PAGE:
On 26th March 2021, The Namibian’s Spotlight was published intending to provide perspectives on whether the fishing industry and proposed marine phosphate mining industry could co-exist in Namibia.
The author of the articles endeavoured to provide a fair representation and a balanced perspective. However, a number of the statements attributed to the representative for the Confederation of Namibian Fishing Associations (“CNFA”) and the NGO Swakopmund Matters (“SM”) are misleading, scientifically unsubstantiated, and/or carry unqualified allegations relating to the legitimacy of seabed mining under the Namibian legislative framework and compliance with international law.
CoM believes that the statements cast unwarranted aspersions not only on the integrity of the seabed mining proponents, but also, by association, the mining industry as a whole and the Government of Namibia. Currently a major socio-economic contributor to the Namibian economy, seabed mining is well established and plans are underway to expand the seabed diamond mining fleet operated by Debmarine Namibia.
In the interests of ensuring that these comments are not incorrectly interpreted or accepted as fact by journalists, the public and relevant stakeholders, the CoM has extracted and provided specific responses to the relevant inaccurate and misleading statements, of which an executive summary is provided here while the comprehensive response is available for download below.
1. Imagery: Inaccurate and Misleading
The Spotlight’s cover image ( RHS) used to depict the proposed Marine Phosphate Mining operations is factually inaccurate and grossly misleading. The LHS image accurately shows the Fixed Pipeline for controlled slurry discharge to be used for the proposed phosphate projects (source: Jan De Nul).
2. Environmental Impact Assessment (“EIA”) and Verification Studies
CNFA alleges that more thorough EIA and verification studies on marine phosphate mining are required as they currently do not address many of the key issues that the fishing industry has raised.
These assertions are factually incorrect and misleading. Namibia’s Environmental Management Act (2007) requires all mining and exploration projects to carry out a thorough EIA. Furthermore, Namibian Marine Phosphate (“NMP”)’s Environmental impact studies are publicly available and considered by experts in the Benguela marine system to be “one of the most extensive EIAs ever undertaken in Namibia.”[i] Also, the fishing industry has been part of the entire EIA process as a registered stakeholder.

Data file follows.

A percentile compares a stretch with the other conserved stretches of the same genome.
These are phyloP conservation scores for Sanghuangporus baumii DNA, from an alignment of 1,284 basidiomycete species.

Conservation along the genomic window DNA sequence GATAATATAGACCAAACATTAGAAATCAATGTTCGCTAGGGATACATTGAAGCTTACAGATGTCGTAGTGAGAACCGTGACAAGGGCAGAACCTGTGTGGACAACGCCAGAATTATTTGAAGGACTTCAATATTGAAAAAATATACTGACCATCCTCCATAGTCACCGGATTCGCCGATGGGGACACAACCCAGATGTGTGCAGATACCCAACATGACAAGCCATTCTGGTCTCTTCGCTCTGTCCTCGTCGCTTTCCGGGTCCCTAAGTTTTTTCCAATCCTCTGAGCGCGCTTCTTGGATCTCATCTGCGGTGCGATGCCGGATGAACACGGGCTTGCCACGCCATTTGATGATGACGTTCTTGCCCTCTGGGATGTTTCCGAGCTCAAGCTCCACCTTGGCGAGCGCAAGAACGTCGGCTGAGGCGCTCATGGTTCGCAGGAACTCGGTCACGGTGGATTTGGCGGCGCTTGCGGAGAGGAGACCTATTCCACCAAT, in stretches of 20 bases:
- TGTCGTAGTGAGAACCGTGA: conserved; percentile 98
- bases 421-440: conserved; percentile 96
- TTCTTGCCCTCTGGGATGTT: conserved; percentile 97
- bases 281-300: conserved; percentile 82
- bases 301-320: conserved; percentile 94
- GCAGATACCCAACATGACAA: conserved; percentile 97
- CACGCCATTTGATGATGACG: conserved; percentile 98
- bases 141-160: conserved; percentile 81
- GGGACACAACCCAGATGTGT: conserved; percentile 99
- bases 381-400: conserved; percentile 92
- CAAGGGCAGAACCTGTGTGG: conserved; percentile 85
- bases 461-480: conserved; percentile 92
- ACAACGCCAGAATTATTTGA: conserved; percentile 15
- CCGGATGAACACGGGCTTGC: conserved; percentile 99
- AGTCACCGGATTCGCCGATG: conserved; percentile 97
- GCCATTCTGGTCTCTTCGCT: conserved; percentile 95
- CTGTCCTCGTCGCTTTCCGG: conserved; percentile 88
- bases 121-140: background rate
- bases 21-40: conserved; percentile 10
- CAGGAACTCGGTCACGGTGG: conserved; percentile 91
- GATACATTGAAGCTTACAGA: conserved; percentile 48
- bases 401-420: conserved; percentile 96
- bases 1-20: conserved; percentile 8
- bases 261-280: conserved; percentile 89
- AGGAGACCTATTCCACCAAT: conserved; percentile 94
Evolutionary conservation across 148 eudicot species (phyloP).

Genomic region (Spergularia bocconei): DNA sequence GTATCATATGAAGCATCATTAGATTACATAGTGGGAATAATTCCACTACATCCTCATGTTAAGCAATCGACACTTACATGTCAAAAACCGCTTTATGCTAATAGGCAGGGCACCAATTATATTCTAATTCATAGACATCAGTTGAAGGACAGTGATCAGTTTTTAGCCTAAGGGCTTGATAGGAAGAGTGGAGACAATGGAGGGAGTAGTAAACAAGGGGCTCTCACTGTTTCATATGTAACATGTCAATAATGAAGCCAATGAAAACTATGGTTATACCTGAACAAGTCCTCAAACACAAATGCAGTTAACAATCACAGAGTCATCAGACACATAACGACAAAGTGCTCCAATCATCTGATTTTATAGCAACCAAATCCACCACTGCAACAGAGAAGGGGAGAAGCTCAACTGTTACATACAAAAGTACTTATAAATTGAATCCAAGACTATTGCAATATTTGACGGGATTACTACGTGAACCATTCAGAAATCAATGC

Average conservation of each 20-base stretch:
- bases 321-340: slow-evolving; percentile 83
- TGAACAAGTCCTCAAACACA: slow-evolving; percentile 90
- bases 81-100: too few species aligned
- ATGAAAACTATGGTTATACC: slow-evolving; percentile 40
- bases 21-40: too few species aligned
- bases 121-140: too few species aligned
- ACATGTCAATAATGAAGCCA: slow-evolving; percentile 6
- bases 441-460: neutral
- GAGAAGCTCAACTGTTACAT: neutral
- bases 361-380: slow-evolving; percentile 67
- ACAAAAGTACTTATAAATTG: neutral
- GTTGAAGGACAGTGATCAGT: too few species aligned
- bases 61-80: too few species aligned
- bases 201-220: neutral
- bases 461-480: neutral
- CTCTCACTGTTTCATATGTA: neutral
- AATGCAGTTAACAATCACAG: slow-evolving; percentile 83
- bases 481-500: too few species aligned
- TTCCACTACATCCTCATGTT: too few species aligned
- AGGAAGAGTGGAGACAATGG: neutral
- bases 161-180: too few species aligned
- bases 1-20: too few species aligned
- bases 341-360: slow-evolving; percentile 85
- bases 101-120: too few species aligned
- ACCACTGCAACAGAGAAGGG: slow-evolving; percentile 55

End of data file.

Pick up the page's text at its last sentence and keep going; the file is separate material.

3. Seabed Recovery
CNFA’s allegation that “it is universally accepted that the type of damage caused by seabed mining is unlikely to recover for decades if not centuries” is factually inaccurate and misleading.
In fact, an independent 2008 BCMLE study on the cumulative impacts of the effects of Marine Diamond Mining provides evidence, from repeated monitoring studies over a 10-year period, that the seabed does recover within a period 2-15 years after seabed mining.[ii]
4. Fishing Industry Impact on the Seabed
CNFA’s allegation that it is “nonsense” that fishing (18,600 km²) causes more seabed damage than the proposed phosphate mining projects (6 km2) is misinformed.
In fact, 2018 publication co-authored by 2 members of the Ministry of Fisheries and Marine Resources[iii] presents estimates of the bottom trawling footprint (seabed area impacted by trawling) on the seabed at depths of 200 – 1,000m in the Northern Benguela to be 110,938 km2, over a three-year period.
The BCLME 2008 report notes that: “In terms of seabed area affected, hake-targeted bottom trawling has the greatest impact on the Benguela region continental shelf….”. The negative impacts of bottom trawling on seabed benthic communities and ecosystems are undeniable as reported in numerous international scientific publications.[iv]
5. Regulation of Seabed Mining
CNFA states that “a legal framework for seabed mining is necessary but non-existent. Self-regulation by an industry does not work.”